BoolaBooks. Scan. Sell. Save.


15 Oct 2017

Two of our founders worked previously on a startup called BoolaMarket. The lessons we picked up there definitely taught us a lot and partially inspired us to start BoolaBooks. The core concept is still the same: people are more likely to trust buying & selling used goods online if they trust the people (and college networks are a good proxy for trust). Plus, there are also the savings in shipping!

We learned a ton about what it takes to build a live site that serves so many people and actually works. We also learned how to actually run the basics of a team and company. Even though the two aforementioned people have moved on now to BoolaBooks, here are some of the comparisons that make us excited to focus on books rather than a general college marketplace.

First and foremost, books have a lot more turnover compared to furniture/college supplies needed. The former is bought every semester (or at some schools every quarter) by every student on campus. The latter is bought in concentration at the beginning/end of the year but is far more focused on folks who are trying to unload stuff before leaving or trying to buy stuff as they upgrade dorms.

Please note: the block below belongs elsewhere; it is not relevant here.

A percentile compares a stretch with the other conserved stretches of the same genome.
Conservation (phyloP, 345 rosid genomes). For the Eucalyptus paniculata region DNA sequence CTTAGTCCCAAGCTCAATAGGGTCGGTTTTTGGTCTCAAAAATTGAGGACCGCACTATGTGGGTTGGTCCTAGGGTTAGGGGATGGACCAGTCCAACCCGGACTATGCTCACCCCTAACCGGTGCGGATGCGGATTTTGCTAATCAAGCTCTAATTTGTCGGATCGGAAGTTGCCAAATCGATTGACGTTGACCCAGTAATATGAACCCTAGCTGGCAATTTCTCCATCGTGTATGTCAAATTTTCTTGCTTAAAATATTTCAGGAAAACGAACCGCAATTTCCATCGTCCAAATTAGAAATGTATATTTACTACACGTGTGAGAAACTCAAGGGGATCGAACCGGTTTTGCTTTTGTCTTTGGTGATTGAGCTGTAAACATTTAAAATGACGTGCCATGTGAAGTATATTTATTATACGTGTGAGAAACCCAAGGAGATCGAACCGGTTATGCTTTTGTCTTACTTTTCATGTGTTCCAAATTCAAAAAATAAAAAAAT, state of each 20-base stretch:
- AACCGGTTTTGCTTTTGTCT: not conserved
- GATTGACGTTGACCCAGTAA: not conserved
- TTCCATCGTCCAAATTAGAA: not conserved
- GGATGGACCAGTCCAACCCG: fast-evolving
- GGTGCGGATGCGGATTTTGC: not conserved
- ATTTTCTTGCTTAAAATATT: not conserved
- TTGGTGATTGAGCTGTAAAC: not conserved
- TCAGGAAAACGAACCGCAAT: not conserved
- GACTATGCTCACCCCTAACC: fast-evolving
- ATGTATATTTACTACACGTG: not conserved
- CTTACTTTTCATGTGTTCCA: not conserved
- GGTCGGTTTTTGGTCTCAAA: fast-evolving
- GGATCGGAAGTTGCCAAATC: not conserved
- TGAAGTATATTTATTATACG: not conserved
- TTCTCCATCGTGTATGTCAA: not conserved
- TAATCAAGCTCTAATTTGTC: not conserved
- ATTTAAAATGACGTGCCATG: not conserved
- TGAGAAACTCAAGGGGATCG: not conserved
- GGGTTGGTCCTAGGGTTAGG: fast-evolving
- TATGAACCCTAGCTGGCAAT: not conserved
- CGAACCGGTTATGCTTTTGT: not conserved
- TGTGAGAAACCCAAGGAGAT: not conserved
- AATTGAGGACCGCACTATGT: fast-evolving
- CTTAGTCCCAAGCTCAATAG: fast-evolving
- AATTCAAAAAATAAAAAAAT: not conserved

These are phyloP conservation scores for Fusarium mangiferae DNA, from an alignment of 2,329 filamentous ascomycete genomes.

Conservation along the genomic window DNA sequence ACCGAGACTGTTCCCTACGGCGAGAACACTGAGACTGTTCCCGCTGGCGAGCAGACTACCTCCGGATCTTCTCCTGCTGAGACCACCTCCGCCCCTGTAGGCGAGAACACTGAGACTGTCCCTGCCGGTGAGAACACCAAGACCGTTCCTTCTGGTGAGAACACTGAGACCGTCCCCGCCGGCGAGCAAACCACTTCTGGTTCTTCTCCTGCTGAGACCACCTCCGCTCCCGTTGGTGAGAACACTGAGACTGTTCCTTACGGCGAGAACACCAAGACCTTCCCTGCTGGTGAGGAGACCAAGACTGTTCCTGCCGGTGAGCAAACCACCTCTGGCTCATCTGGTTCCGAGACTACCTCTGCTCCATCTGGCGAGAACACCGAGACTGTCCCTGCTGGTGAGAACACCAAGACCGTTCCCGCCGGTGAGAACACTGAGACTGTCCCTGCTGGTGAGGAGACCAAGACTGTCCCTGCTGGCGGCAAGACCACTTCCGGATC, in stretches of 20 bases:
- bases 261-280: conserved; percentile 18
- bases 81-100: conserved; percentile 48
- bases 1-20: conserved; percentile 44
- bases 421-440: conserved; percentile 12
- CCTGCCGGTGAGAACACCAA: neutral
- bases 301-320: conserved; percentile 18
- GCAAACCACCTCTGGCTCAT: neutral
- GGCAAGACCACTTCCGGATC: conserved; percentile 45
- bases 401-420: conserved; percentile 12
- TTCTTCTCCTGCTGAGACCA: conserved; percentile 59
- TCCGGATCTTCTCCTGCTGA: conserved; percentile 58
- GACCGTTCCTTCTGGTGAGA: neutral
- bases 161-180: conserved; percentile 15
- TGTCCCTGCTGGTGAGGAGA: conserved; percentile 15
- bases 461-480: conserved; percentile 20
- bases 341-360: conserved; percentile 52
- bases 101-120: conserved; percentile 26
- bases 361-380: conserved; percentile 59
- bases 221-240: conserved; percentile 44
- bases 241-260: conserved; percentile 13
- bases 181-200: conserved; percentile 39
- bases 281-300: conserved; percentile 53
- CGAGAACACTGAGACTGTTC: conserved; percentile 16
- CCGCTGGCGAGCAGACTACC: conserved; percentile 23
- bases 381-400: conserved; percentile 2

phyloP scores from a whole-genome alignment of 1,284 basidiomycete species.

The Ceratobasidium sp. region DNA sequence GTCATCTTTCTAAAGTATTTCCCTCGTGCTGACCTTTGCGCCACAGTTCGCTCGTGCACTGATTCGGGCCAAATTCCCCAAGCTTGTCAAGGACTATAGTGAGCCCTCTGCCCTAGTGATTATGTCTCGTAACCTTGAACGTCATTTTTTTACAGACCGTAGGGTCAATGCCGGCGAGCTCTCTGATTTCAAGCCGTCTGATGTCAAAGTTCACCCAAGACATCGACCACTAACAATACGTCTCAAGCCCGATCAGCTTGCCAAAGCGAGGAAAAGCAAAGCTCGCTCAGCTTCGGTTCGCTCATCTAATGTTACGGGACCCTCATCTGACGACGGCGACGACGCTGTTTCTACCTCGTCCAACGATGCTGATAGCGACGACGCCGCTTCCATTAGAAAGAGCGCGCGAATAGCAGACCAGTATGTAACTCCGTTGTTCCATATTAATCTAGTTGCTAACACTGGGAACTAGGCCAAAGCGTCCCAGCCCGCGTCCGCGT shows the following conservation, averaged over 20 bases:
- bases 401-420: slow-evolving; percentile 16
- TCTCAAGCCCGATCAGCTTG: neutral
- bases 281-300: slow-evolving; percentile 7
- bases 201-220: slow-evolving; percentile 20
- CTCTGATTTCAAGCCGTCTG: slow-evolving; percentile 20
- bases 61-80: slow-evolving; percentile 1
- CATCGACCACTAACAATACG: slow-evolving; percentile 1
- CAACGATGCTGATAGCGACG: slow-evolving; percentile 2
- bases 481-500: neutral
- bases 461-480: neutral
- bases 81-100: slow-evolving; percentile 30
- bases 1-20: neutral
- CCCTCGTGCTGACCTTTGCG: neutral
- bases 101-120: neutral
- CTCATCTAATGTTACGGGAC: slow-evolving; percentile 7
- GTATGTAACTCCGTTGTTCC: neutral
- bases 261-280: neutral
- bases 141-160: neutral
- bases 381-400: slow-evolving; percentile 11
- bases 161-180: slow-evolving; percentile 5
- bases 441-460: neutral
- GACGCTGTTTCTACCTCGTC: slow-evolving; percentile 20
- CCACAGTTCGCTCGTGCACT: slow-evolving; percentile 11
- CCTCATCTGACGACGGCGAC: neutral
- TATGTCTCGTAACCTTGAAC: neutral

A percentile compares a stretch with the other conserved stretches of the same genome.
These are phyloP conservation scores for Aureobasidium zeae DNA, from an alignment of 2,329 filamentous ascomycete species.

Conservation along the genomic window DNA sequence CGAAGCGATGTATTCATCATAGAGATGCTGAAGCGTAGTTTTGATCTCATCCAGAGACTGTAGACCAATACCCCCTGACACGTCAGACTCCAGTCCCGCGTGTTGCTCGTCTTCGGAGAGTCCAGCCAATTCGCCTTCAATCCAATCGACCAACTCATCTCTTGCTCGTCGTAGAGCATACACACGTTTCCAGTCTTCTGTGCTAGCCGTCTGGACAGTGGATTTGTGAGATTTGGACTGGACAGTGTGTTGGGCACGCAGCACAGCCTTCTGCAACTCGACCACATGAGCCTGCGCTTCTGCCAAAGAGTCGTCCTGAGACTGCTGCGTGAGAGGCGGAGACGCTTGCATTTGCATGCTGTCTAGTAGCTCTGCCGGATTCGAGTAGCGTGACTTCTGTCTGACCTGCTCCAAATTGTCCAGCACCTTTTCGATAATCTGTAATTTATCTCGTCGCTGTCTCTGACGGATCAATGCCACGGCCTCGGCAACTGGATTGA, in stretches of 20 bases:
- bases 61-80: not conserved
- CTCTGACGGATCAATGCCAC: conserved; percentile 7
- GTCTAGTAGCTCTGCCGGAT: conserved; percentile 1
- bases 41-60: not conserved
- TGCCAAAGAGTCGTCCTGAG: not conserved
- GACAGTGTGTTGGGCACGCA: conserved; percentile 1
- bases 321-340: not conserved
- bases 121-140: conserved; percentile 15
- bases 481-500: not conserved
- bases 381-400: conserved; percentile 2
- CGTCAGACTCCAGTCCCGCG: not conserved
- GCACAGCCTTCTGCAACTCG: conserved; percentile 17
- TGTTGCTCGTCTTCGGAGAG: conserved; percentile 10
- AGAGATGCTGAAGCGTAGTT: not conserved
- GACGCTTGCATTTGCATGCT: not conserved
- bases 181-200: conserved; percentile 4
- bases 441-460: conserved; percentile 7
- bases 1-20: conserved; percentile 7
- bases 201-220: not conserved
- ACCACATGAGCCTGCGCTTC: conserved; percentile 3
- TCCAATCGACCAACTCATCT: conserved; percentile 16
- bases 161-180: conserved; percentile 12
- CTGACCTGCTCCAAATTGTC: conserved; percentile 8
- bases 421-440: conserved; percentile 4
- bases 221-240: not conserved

Second and most importantly, general items are poorly structured and organized, making it hard for folks to get the kind of organization and indexing to work through a bunch of different items. Books on the other hand are neatly organized and have unique identifiers: ISBN numbers. This means that we as a site can do a lot to save sellers time in uploading books and we can do a lot to save buyers time in finding books by organizing by classes. The latter doubles as a way to make each campus feel unique and locally catered since classes will only be relevant to students on a particular campus.

Lastly, while we were excited about BoolaMarket moving forward, we saw that Facebook Marketplace, LetGo, and OfferUp had pretty effectively taken over the market for used goods. The delta between geolocated items versus college-constrained items was pretty small, especially given that Facebook already let people identify as part of a given college network.

Links from our past:,,